In a rare and exciting find, Museum of London archaeologists working have uncovered a Roman eagle statue that is described to be in almost pristine condition. Found on the floor of a ditch in September 2013, the statue's carved details include an eagle with a serpent prey in its beak.
The only damage the relic reportedly has is a broken wing. The incredible find was located on the last day of excavations that were being performed before a hotel complex was to be built.
One of the best preserved examples of Romano-British art
Bloomberg News reported at first workers thought it was an angel or cherub. But as they continued to excavate, they realized it had bird-like features and realized it was an eagle.
The statue is described as Roman style art, but having been carved in Britain. Archaeologists say the relic is one of the best examples of Romano-British art ever discovered. Previous finds in Britain have been unusual, and any artifacts that have been found, were typically in poor condition.
Not this eagle though. According to The Guardian, the statue, which was carved from Oolitic limestone that came from the Cotswolds, was carefully preserved, even though the tomb it likely decorated was destroyed.
The destruction of the tomb was estimated by archaeologists to have occurred over 1,800 years ago, with preservation of the statue occurring at that time. Experts have approximated the time frame of the eagle's origin to be as the late first or early second century A.D.
The statue is approximately 25 inches in height (65 centimeters), and experts say it is considered to be priceless.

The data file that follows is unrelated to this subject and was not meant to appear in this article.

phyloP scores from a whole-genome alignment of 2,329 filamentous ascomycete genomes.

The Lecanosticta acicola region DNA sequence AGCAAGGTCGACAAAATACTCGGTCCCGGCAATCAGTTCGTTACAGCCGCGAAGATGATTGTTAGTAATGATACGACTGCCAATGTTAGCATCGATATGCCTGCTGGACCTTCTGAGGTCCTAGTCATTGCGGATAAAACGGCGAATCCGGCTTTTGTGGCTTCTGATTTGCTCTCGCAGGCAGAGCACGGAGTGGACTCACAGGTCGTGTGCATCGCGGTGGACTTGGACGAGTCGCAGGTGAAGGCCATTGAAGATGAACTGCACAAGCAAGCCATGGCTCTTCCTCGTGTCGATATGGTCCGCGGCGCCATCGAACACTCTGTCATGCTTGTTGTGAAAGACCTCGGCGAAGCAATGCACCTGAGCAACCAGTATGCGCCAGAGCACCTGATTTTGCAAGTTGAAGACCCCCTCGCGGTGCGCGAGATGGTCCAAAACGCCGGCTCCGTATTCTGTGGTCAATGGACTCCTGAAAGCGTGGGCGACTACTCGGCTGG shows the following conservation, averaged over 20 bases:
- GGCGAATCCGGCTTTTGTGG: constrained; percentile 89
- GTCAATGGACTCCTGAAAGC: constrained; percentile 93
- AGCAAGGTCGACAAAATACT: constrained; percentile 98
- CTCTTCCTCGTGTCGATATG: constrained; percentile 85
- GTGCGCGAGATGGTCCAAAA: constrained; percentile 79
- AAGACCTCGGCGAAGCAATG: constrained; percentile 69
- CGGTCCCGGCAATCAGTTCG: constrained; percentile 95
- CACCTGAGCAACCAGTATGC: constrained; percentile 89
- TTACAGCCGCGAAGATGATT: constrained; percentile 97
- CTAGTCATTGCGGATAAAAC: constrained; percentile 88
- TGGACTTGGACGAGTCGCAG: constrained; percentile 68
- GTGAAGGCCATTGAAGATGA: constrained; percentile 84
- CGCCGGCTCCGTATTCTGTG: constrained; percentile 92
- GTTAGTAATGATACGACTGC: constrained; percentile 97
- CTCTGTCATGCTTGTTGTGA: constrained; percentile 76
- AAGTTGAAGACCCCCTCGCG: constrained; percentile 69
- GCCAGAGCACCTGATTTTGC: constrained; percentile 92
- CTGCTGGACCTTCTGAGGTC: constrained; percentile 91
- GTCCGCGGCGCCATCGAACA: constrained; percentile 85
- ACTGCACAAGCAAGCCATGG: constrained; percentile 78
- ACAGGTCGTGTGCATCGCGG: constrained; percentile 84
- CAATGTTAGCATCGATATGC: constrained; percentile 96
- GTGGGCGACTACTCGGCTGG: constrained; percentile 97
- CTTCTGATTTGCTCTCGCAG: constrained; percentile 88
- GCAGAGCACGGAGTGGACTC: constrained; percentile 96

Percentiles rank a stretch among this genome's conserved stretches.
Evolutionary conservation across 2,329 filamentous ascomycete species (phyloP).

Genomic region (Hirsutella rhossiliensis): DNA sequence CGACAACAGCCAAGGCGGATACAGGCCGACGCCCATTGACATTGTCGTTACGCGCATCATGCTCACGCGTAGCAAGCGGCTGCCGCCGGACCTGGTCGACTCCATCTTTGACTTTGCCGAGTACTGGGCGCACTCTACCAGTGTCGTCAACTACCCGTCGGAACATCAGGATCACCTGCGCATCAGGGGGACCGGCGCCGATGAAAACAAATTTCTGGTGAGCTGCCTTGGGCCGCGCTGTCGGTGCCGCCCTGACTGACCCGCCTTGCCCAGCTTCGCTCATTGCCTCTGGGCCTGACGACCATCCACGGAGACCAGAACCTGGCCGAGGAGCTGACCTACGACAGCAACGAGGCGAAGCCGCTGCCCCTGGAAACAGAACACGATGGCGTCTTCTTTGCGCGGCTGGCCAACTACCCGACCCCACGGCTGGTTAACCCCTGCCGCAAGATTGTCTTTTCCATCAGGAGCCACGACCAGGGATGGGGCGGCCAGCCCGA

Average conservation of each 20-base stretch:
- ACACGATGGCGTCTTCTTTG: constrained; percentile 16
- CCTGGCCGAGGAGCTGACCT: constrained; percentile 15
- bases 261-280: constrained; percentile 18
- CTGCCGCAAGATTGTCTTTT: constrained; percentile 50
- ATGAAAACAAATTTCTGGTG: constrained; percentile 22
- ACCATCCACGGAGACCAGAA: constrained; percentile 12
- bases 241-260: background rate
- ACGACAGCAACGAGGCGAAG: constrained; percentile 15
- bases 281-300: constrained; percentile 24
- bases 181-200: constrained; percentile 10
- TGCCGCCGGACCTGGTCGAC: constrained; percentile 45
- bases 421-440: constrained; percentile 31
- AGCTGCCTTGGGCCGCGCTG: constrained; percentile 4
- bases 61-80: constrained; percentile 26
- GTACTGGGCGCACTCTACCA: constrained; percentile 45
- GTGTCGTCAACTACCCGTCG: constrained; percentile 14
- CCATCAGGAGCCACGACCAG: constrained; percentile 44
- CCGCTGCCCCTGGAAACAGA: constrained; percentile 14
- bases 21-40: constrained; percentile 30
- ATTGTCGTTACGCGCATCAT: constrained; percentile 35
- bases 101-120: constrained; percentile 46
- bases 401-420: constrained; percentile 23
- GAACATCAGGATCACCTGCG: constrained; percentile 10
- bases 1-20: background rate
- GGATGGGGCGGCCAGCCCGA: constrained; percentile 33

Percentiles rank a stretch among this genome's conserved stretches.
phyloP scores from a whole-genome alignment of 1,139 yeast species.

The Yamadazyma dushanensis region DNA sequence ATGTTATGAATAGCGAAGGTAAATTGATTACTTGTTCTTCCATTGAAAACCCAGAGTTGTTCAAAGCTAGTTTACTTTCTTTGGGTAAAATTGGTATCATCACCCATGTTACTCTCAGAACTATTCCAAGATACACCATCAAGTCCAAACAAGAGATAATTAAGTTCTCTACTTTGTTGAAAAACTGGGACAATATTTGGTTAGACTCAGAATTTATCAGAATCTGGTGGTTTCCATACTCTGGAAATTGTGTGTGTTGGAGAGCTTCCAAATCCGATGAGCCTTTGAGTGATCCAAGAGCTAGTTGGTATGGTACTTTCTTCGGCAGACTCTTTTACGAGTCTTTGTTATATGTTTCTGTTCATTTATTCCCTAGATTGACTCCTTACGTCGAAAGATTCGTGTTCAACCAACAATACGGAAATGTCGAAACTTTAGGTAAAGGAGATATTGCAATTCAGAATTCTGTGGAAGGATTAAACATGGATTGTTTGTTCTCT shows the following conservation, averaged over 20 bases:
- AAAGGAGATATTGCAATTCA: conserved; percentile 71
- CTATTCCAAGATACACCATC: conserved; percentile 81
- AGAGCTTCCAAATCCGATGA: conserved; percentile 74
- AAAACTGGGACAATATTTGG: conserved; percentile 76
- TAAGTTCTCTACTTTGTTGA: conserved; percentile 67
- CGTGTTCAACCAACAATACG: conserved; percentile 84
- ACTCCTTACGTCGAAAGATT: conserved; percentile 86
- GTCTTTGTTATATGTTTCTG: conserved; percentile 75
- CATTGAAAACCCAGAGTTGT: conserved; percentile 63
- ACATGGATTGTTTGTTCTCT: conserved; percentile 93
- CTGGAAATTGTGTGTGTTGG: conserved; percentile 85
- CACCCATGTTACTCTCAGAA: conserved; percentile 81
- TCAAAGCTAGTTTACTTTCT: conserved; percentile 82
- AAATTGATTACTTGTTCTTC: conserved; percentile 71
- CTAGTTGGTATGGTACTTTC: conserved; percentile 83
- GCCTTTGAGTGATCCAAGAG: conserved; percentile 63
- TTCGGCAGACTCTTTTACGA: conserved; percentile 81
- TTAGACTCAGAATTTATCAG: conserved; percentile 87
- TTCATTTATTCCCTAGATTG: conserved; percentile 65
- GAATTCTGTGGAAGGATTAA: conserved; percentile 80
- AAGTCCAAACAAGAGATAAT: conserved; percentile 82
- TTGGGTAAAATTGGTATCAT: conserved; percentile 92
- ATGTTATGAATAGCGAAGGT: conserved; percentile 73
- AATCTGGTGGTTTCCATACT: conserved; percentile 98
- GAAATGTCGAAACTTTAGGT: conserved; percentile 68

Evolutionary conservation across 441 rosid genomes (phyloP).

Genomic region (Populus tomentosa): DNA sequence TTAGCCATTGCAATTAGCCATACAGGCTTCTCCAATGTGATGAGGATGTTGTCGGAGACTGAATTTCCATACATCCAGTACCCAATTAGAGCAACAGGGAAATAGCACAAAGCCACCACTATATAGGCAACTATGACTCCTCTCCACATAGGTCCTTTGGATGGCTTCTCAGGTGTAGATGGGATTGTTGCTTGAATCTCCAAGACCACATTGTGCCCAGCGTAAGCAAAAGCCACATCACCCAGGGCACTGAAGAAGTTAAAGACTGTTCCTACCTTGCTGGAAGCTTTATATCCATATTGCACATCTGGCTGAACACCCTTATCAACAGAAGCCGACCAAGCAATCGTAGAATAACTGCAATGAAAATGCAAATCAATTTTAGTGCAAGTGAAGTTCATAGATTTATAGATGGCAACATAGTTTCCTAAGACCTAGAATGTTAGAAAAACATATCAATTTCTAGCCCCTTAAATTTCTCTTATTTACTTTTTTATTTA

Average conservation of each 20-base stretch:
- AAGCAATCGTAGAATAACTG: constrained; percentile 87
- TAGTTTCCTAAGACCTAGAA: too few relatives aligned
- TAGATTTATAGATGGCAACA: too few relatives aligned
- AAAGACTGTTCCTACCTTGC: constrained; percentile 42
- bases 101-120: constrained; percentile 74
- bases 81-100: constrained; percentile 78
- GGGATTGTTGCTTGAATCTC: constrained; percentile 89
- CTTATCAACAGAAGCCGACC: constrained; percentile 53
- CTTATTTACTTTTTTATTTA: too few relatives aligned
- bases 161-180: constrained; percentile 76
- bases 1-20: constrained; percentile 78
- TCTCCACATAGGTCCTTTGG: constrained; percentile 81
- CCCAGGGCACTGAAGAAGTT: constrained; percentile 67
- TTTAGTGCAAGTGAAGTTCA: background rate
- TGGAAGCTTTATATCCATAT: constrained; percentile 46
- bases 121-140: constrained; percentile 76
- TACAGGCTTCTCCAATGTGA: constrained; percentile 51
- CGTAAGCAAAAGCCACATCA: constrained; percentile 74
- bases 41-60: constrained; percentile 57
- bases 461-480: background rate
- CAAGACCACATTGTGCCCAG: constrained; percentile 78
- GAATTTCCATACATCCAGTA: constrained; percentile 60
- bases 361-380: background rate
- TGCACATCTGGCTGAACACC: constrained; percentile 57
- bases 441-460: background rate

Additionally, there is no evidence of any weathering on the artifact. However, some surface paint has worn off, and experts indicate this was probably due to it being placed in a ditch.
Symbolism of eagles in ancient history
During ancient Roman times, eagles were representative of prestige and/or strength. They were also used as funerary emblems. Archaeologists indicated that in Roman symbolism, an eagle would represent good, while a serpent characterizes evil.
It is theorized that the eagle statue once decorated an affluent mausoleum, which was evidenced by no detail located on the statue's back. According to a Museum of London press release, the foundations of a mausoleum were also identified during work.
Statue currently on display
Experts cleaned up the astonishingly preserved statue and subsequently placed it on display at the Museum of London for six months. At this time, the statue is owned by the Scottish Widows Investment Partnership Property Trust and Endurance Land, a company that is a development partner of the trust.
Previous finds in London in 2013
Over the past year, many remarkable finds have been found in the city of London. In October, a find that involved Roman skulls discovered under London streets was announced. Earlier this year, a 14th century Black Death graveyard, which included numerous preserved skeletons of victims, was uncovered.
Other finds include 150 pieces of 9,000-year-old flint, mammoth bones and ancient gold.